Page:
A climate-specific design for Costa Rica by an architect for his mother, this is a unique dream bamboo home that combines local building traditions, modern techniques and an extreme sensitivity to connecting the interior with the wild and wonderful outdoors around the house. Her previous abode? A self-constructed work composed of scrap wood and plastic, making this an even more remarkably luxurious upgrade to jungle living.
The overall idea, envisioned and executed by architect Benjamin Garcia Saxe, inverts the traditional roles of forest and home – instead of surrounding the house, the bamboo wood establishes the basis for every part of its interior. Plants growing between the two core living areas – situated under a roofless portion of the structure – reinforce this open-layout, inside-out concept (as do the ubiquitous natural-finish bamboo tables, poles and so forth throughout).
Angled and open-ended bamboo cylinders make up the exterior walls, keeping water out while letting light and air in. The lower roof is still significantly elevated and semi-transparent at the edges and in the middle, making it feel like more of a floating canopy. Meanwhile, providing more complete shelter, a metal roofing sits above and seems to hover even farther away. This second roof is lofted above lower one rather than sitting on it directly, its material lightness reinforced by the translucency and thin profile and the canvas and-bamboo covering blow.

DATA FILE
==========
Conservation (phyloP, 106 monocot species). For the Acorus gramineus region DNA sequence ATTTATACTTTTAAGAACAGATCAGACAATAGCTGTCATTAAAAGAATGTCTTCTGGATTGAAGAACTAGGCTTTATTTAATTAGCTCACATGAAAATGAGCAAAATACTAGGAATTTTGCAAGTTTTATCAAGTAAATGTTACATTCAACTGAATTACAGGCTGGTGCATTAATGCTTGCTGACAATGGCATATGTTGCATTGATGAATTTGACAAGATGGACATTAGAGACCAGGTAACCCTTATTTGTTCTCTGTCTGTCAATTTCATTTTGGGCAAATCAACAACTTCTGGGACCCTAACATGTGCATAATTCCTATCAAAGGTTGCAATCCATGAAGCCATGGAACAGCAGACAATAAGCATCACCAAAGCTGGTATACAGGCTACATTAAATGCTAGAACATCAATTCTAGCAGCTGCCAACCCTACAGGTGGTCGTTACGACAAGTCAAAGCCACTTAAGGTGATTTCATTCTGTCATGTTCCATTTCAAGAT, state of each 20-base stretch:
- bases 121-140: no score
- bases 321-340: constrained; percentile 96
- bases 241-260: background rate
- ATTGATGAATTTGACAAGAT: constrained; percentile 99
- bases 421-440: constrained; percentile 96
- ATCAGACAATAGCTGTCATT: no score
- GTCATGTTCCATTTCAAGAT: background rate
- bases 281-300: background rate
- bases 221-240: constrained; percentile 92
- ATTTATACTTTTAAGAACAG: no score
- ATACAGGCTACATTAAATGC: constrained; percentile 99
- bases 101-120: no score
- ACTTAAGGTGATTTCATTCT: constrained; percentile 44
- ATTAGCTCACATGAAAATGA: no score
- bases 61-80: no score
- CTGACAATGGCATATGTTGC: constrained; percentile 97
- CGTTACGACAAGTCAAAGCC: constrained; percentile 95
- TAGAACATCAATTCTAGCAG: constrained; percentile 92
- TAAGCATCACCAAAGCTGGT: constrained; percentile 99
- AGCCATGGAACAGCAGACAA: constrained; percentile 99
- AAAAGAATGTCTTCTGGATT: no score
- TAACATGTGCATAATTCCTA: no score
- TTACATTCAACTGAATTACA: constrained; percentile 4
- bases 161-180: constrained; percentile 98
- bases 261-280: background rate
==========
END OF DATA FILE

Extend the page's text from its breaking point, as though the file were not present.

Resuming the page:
At night is when the building comes most to life, however, with each minute detail and organic material variation highlighted by dazzling dark shadows cast in all directions – what might be mistaken for a simple cabin in the woods by day becomes a virtual wooden shrine in the evening. The artificial light also highlights the amazingly diverse uses of bamboo, for everything from walls and floors to structural supports and fold-open doors.
A hardy and fast-growing species, the owner could even grow her own live replacement materials virtually for free in the garden should something need fixing. Alas, this design approach is location-limited – it works great for a region like this, but would not fare well in cold climates. Appropriately enough, it’s called “A Forest for a Moon Dazzler.”